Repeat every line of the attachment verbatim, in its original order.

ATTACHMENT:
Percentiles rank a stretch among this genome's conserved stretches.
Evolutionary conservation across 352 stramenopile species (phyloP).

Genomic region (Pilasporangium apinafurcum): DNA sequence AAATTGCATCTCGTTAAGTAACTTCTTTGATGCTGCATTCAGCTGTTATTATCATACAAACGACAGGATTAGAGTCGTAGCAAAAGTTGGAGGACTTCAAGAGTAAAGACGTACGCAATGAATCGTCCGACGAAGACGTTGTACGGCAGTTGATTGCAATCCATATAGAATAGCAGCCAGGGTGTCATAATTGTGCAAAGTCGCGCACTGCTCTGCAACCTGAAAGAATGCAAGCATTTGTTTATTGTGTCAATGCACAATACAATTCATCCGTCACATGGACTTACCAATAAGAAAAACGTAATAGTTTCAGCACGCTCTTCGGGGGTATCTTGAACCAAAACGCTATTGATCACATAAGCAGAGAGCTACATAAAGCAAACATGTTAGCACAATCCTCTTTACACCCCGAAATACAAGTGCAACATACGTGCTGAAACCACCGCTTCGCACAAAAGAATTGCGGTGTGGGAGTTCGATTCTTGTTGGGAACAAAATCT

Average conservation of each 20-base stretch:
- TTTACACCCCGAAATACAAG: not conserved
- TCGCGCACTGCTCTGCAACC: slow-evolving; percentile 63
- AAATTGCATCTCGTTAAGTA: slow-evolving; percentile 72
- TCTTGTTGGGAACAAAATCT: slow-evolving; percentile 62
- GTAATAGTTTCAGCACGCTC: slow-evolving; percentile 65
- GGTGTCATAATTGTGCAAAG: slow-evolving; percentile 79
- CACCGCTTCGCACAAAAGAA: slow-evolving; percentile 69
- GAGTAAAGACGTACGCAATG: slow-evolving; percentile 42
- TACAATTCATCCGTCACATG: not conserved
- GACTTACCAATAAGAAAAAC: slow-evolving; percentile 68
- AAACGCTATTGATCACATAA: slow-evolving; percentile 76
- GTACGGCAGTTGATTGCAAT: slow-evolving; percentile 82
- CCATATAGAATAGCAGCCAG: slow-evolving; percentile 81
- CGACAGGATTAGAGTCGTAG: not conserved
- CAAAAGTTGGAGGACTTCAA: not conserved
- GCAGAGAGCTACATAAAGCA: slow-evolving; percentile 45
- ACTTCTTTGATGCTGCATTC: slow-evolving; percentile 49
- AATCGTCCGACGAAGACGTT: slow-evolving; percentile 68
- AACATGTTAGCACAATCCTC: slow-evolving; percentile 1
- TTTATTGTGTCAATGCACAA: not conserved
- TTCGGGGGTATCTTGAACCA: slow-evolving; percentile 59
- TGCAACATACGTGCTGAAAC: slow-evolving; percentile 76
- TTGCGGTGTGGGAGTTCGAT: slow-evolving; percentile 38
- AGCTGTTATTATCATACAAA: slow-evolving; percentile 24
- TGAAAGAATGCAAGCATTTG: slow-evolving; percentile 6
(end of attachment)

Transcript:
Percentiles rank a stretch among this genome's conserved stretches.
Evolutionary conservation across 352 stramenopile species (phyloP).

Genomic region (Pilasporangium apinafurcum): DNA sequence AAATTGCATCTCGTTAAGTAACTTCTTTGATGCTGCATTCAGCTGTTATTATCATACAAACGACAGGATTAGAGTCGTAGCAAAAGTTGGAGGACTTCAAGAGTAAAGACGTACGCAATGAATCGTCCGACGAAGACGTTGTACGGCAGTTGATTGCAATCCATATAGAATAGCAGCCAGGGTGTCATAATTGTGCAAAGTCGCGCACTGCTCTGCAACCTGAAAGAATGCAAGCATTTGTTTATTGTGTCAATGCACAATACAATTCATCCGTCACATGGACTTACCAATAAGAAAAACGTAATAGTTTCAGCACGCTCTTCGGGGGTATCTTGAACCAAAACGCTATTGATCACATAAGCAGAGAGCTACATAAAGCAAACATGTTAGCACAATCCTCTTTACACCCCGAAATACAAGTGCAACATACGTGCTGAAACCACCGCTTCGCACAAAAGAATTGCGGTGTGGGAGTTCGATTCTTGTTGGGAACAAAATCT

Average conservation of each 20-base stretch:
- TTTACACCCCGAAATACAAG: not conserved
- TCGCGCACTGCTCTGCAACC: slow-evolving; percentile 63
- AAATTGCATCTCGTTAAGTA: slow-evolving; percentile 72
- TCTTGTTGGGAACAAAATCT: slow-evolving; percentile 62
- GTAATAGTTTCAGCACGCTC: slow-evolving; percentile 65
- GGTGTCATAATTGTGCAAAG: slow-evolving; percentile 79
- CACCGCTTCGCACAAAAGAA: slow-evolving; percentile 69
- GAGTAAAGACGTACGCAATG: slow-evolving; percentile 42
- TACAATTCATCCGTCACATG: not conserved
- GACTTACCAATAAGAAAAAC: slow-evolving; percentile 68
- AAACGCTATTGATCACATAA: slow-evolving; percentile 76
- GTACGGCAGTTGATTGCAAT: slow-evolving; percentile 82
- CCATATAGAATAGCAGCCAG: slow-evolving; percentile 81
- CGACAGGATTAGAGTCGTAG: not conserved
- CAAAAGTTGGAGGACTTCAA: not conserved
- GCAGAGAGCTACATAAAGCA: slow-evolving; percentile 45
- ACTTCTTTGATGCTGCATTC: slow-evolving; percentile 49
- AATCGTCCGACGAAGACGTT: slow-evolving; percentile 68
- AACATGTTAGCACAATCCTC: slow-evolving; percentile 1
- TTTATTGTGTCAATGCACAA: not conserved
- TTCGGGGGTATCTTGAACCA: slow-evolving; percentile 59
- TGCAACATACGTGCTGAAAC: slow-evolving; percentile 76
- TTGCGGTGTGGGAGTTCGAT: slow-evolving; percentile 38
- AGCTGTTATTATCATACAAA: slow-evolving; percentile 24
- TGAAAGAATGCAAGCATTTG: slow-evolving; percentile 6